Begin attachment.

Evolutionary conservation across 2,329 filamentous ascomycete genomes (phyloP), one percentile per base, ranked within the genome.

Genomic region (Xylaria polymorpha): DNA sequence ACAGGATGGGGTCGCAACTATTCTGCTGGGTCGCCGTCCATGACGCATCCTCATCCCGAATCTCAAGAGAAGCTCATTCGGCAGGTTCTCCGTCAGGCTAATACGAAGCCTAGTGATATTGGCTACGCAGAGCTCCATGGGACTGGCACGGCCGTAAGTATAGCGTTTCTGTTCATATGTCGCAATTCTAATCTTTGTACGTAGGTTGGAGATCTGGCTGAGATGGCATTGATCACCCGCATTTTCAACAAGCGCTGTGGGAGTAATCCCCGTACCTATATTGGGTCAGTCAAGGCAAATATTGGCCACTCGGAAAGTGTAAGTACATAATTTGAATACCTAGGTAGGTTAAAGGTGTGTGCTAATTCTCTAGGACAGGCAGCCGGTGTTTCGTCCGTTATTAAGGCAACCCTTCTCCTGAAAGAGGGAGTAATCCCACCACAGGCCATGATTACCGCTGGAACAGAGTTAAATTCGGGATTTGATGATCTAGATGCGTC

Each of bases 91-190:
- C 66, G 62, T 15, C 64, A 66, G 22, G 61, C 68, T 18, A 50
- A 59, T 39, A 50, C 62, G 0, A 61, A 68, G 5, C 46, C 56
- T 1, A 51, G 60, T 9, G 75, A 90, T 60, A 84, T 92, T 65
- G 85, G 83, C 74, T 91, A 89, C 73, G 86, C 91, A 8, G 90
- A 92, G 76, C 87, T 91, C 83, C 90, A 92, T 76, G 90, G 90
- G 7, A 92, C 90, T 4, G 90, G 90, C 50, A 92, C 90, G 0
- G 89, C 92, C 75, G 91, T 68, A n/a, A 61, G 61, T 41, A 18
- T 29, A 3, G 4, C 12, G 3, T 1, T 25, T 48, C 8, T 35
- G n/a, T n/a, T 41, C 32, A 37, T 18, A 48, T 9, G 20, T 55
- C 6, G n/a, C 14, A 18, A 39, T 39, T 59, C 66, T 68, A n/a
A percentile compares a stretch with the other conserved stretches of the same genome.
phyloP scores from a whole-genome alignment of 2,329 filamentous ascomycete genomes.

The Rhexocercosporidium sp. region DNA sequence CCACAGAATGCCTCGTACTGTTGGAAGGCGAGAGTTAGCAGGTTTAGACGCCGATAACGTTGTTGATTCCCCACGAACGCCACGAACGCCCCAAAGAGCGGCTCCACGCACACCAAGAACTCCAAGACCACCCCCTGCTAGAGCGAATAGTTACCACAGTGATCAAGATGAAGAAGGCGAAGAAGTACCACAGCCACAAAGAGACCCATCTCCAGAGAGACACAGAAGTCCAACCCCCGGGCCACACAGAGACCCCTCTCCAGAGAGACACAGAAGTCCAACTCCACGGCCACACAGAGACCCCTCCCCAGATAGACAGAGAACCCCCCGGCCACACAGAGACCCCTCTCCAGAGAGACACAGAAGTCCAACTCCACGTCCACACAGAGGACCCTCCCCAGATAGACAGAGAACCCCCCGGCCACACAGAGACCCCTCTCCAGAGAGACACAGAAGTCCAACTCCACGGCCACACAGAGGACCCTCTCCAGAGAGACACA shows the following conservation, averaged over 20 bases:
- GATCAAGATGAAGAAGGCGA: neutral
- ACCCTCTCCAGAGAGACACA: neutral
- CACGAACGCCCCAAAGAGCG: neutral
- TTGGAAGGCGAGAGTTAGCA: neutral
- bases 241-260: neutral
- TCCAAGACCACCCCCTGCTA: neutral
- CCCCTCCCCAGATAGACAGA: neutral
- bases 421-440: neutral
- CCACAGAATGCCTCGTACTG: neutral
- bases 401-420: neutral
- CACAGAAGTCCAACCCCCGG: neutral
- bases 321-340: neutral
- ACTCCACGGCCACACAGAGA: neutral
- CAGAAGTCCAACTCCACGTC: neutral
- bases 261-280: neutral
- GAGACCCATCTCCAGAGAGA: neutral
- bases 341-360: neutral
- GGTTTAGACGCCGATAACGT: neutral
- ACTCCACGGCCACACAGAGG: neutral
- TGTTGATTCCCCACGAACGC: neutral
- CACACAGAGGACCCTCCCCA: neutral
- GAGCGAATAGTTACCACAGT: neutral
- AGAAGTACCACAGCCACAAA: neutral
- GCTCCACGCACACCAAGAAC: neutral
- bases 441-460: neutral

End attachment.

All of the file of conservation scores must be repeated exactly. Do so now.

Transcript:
Evolutionary conservation across 2,329 filamentous ascomycete genomes (phyloP), one percentile per base, ranked within the genome.

Genomic region (Xylaria polymorpha): DNA sequence ACAGGATGGGGTCGCAACTATTCTGCTGGGTCGCCGTCCATGACGCATCCTCATCCCGAATCTCAAGAGAAGCTCATTCGGCAGGTTCTCCGTCAGGCTAATACGAAGCCTAGTGATATTGGCTACGCAGAGCTCCATGGGACTGGCACGGCCGTAAGTATAGCGTTTCTGTTCATATGTCGCAATTCTAATCTTTGTACGTAGGTTGGAGATCTGGCTGAGATGGCATTGATCACCCGCATTTTCAACAAGCGCTGTGGGAGTAATCCCCGTACCTATATTGGGTCAGTCAAGGCAAATATTGGCCACTCGGAAAGTGTAAGTACATAATTTGAATACCTAGGTAGGTTAAAGGTGTGTGCTAATTCTCTAGGACAGGCAGCCGGTGTTTCGTCCGTTATTAAGGCAACCCTTCTCCTGAAAGAGGGAGTAATCCCACCACAGGCCATGATTACCGCTGGAACAGAGTTAAATTCGGGATTTGATGATCTAGATGCGTC

Each of bases 91-190:
- C 66, G 62, T 15, C 64, A 66, G 22, G 61, C 68, T 18, A 50
- A 59, T 39, A 50, C 62, G 0, A 61, A 68, G 5, C 46, C 56
- T 1, A 51, G 60, T 9, G 75, A 90, T 60, A 84, T 92, T 65
- G 85, G 83, C 74, T 91, A 89, C 73, G 86, C 91, A 8, G 90
- A 92, G 76, C 87, T 91, C 83, C 90, A 92, T 76, G 90, G 90
- G 7, A 92, C 90, T 4, G 90, G 90, C 50, A 92, C 90, G 0
- G 89, C 92, C 75, G 91, T 68, A n/a, A 61, G 61, T 41, A 18
- T 29, A 3, G 4, C 12, G 3, T 1, T 25, T 48, C 8, T 35
- G n/a, T n/a, T 41, C 32, A 37, T 18, A 48, T 9, G 20, T 55
- C 6, G n/a, C 14, A 18, A 39, T 39, T 59, C 66, T 68, A n/a
A percentile compares a stretch with the other conserved stretches of the same genome.
phyloP scores from a whole-genome alignment of 2,329 filamentous ascomycete genomes.

The Rhexocercosporidium sp. region DNA sequence CCACAGAATGCCTCGTACTGTTGGAAGGCGAGAGTTAGCAGGTTTAGACGCCGATAACGTTGTTGATTCCCCACGAACGCCACGAACGCCCCAAAGAGCGGCTCCACGCACACCAAGAACTCCAAGACCACCCCCTGCTAGAGCGAATAGTTACCACAGTGATCAAGATGAAGAAGGCGAAGAAGTACCACAGCCACAAAGAGACCCATCTCCAGAGAGACACAGAAGTCCAACCCCCGGGCCACACAGAGACCCCTCTCCAGAGAGACACAGAAGTCCAACTCCACGGCCACACAGAGACCCCTCCCCAGATAGACAGAGAACCCCCCGGCCACACAGAGACCCCTCTCCAGAGAGACACAGAAGTCCAACTCCACGTCCACACAGAGGACCCTCCCCAGATAGACAGAGAACCCCCCGGCCACACAGAGACCCCTCTCCAGAGAGACACAGAAGTCCAACTCCACGGCCACACAGAGGACCCTCTCCAGAGAGACACA shows the following conservation, averaged over 20 bases:
- GATCAAGATGAAGAAGGCGA: neutral
- ACCCTCTCCAGAGAGACACA: neutral
- CACGAACGCCCCAAAGAGCG: neutral
- TTGGAAGGCGAGAGTTAGCA: neutral
- bases 241-260: neutral
- TCCAAGACCACCCCCTGCTA: neutral
- CCCCTCCCCAGATAGACAGA: neutral
- bases 421-440: neutral
- CCACAGAATGCCTCGTACTG: neutral
- bases 401-420: neutral
- CACAGAAGTCCAACCCCCGG: neutral
- bases 321-340: neutral
- ACTCCACGGCCACACAGAGA: neutral
- CAGAAGTCCAACTCCACGTC: neutral
- bases 261-280: neutral
- GAGACCCATCTCCAGAGAGA: neutral
- bases 341-360: neutral
- GGTTTAGACGCCGATAACGT: neutral
- ACTCCACGGCCACACAGAGG: neutral
- TGTTGATTCCCCACGAACGC: neutral
- CACACAGAGGACCCTCCCCA: neutral
- GAGCGAATAGTTACCACAGT: neutral
- AGAAGTACCACAGCCACAAA: neutral
- GCTCCACGCACACCAAGAAC: neutral
- bases 441-460: neutral